We’ve boiled the feedback process down to four universal evaluation parameters applicable in any talk. These are the questions the audience rates on a scale from 0-100.
1. Expectations — Did you deliver?
“Expectations” measures how you fulfill your “contract” with the audience. Did people get what they came for? If the expectations in your contract are not met, the audience will not be satisfied — regardless of how fantastic your talk was. More insights in this article: “Even the funniest comedian will flop at a funeral“
2. Interesting — Was it stimulating to be in the room?
“Interesting” is the parameter measuring the internal quality of your talk. How did it feel to be there? Did you engage the audience or did they start checking emails on their phone?
3. Valuable — Was there a takeaway?
“Valuable” indicates what people take away from the talk. How did you enrich them? What did they learn? If your talk was not valuable, it was either a waste of people’s time — or purely an entertainment experience.
4. Presentation — Did you communicate?
“Presentation” measures the communication style, the body language and charisma of the speaker. It also measures the slides and the audio/visual tools used to purvey the message.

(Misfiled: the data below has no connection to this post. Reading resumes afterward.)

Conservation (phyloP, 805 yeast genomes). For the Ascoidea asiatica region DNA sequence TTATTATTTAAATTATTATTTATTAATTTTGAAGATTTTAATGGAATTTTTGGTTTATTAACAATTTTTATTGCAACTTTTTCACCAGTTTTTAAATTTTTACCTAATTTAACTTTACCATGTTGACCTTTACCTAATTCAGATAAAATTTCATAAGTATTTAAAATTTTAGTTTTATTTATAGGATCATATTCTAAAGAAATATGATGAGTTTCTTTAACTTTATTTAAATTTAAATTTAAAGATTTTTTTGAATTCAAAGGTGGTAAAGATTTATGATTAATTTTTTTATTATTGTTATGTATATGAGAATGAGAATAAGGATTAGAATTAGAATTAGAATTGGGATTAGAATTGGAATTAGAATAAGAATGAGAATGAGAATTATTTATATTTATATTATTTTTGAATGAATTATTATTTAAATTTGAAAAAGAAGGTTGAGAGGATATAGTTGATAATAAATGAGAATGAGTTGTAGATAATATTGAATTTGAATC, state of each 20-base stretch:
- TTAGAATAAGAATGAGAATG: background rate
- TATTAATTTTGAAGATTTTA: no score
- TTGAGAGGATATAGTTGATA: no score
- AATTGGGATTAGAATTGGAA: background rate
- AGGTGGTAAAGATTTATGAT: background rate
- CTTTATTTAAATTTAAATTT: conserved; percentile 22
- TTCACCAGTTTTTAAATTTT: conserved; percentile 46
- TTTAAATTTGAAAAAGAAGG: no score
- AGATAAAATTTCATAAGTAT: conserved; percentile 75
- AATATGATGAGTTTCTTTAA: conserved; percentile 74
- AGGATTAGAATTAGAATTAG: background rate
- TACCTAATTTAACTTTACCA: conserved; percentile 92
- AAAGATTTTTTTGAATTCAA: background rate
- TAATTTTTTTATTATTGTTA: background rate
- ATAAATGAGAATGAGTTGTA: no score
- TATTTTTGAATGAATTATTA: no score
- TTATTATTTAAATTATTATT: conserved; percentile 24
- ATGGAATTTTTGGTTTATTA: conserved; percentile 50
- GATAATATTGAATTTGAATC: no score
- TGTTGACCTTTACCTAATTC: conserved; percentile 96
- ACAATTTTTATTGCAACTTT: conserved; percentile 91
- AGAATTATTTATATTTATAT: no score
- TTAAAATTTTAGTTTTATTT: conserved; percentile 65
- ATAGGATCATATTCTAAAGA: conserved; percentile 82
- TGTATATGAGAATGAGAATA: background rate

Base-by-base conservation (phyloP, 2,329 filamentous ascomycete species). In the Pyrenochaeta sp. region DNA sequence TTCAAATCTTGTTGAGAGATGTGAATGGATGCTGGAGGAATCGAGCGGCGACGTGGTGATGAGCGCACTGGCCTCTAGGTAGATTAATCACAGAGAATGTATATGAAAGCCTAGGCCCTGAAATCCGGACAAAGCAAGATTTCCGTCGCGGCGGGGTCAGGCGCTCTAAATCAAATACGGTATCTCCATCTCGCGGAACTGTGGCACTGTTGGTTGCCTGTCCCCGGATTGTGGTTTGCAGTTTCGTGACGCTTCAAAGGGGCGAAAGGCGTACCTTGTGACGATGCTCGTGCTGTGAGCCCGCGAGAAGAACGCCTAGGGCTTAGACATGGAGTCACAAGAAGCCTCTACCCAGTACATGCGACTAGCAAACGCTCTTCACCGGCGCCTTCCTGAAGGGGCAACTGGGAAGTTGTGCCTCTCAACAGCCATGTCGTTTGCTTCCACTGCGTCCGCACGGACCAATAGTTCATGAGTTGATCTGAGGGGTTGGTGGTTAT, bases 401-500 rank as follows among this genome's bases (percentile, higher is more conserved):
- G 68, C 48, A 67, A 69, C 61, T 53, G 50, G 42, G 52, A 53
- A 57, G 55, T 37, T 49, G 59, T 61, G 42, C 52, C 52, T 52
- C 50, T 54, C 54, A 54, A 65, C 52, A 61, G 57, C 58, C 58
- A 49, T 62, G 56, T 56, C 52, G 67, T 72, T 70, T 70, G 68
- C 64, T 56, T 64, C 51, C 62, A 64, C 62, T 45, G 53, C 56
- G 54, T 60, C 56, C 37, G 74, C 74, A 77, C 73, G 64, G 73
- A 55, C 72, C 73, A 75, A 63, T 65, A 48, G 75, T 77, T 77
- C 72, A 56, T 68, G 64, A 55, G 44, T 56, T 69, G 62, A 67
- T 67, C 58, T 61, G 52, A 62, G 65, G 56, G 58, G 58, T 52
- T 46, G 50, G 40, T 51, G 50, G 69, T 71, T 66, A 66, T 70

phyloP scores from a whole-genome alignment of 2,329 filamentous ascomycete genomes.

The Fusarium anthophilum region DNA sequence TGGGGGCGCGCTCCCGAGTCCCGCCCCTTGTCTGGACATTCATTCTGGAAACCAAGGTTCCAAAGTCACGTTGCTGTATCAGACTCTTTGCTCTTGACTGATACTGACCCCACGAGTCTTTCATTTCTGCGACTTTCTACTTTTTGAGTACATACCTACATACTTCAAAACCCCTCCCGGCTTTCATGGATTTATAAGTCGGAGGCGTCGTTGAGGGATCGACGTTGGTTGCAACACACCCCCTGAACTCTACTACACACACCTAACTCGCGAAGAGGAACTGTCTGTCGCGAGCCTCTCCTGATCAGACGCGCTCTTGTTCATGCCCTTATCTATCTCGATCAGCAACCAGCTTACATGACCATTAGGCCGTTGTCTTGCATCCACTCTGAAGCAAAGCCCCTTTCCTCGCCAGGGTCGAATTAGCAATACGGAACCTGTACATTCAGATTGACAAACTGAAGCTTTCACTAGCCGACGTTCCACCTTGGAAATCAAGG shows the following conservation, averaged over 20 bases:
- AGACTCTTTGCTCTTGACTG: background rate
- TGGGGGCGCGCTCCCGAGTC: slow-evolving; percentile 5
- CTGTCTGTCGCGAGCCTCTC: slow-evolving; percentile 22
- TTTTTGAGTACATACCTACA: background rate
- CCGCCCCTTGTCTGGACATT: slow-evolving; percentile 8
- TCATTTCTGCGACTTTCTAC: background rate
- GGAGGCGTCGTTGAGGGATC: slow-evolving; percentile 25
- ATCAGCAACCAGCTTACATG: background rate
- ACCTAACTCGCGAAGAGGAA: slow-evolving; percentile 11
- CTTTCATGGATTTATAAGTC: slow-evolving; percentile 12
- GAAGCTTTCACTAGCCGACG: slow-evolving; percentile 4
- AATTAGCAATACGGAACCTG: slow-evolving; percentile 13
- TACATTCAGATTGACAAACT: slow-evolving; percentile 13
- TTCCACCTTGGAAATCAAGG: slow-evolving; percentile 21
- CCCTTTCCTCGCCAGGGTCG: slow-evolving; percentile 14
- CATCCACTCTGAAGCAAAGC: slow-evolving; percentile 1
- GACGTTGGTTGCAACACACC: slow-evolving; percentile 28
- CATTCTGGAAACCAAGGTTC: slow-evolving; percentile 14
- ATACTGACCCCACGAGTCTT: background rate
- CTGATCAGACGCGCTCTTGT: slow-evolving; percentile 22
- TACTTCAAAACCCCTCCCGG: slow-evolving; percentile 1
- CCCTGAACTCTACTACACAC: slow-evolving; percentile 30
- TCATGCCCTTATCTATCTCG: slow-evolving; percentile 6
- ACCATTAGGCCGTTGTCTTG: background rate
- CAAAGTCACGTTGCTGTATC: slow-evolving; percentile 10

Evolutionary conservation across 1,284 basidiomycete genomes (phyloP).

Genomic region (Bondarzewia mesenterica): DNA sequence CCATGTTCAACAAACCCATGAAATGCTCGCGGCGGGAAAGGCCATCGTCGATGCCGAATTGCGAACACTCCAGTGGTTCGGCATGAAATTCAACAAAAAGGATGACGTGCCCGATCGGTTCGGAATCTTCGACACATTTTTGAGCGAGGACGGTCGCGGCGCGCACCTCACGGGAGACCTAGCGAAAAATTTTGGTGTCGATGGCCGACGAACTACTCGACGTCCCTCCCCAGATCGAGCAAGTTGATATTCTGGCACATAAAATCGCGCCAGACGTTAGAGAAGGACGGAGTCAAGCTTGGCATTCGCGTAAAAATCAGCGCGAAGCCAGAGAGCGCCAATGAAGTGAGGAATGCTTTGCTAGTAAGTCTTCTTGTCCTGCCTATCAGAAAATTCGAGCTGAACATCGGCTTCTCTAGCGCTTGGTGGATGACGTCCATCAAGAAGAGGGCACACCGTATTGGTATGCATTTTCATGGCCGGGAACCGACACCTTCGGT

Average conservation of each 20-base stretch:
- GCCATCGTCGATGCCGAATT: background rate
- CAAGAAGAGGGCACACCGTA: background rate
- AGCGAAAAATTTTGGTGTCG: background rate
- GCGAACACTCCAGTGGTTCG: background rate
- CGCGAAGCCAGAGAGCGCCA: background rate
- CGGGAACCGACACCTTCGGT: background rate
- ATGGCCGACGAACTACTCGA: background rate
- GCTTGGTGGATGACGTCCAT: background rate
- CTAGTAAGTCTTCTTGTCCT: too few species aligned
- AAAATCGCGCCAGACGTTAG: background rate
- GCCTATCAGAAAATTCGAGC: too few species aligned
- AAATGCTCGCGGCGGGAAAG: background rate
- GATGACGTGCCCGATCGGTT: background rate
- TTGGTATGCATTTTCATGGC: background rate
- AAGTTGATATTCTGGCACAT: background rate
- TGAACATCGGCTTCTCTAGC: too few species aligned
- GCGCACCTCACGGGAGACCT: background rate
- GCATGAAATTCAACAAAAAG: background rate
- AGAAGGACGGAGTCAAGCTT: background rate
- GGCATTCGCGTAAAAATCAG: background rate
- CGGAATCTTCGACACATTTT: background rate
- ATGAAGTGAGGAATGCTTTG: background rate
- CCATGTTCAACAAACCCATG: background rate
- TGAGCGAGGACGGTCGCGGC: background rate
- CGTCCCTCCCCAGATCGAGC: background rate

The big 4 sums up to a total SpeakerScore.
We recommend that you get at least 10 evaluations of each talk in order to make your SpeakerScore statistically sound. Don’t emphasize each individual evaluation, even phenomenal speakers score within the 0-40 interval from time to time.
If you receive more than 10 evaluations on your talk, use this guide line:
- Competent speakers usually score within the 60-85 interval.
- If you achieve a score above 80, it’s great.
- If you achieve a score above 85, it’s superb.
- If you achieve a score above 90, it’s world class.
If your score falls below 60, it’s an indicator of something not quite working out the way you intended. If this is the case, take a closer look at the different parameter scores, see if you can find a pattern – perhaps you consistently scored low on “Interesting” even though your “Value” parameter was above average. Could be a sign you need to develop new ways of keeping the audience’s attention.
To supplement the big 4 questions, we let your audience award you with “badges”
for special qualities. They give you a really strong insight into your style and strongest sides.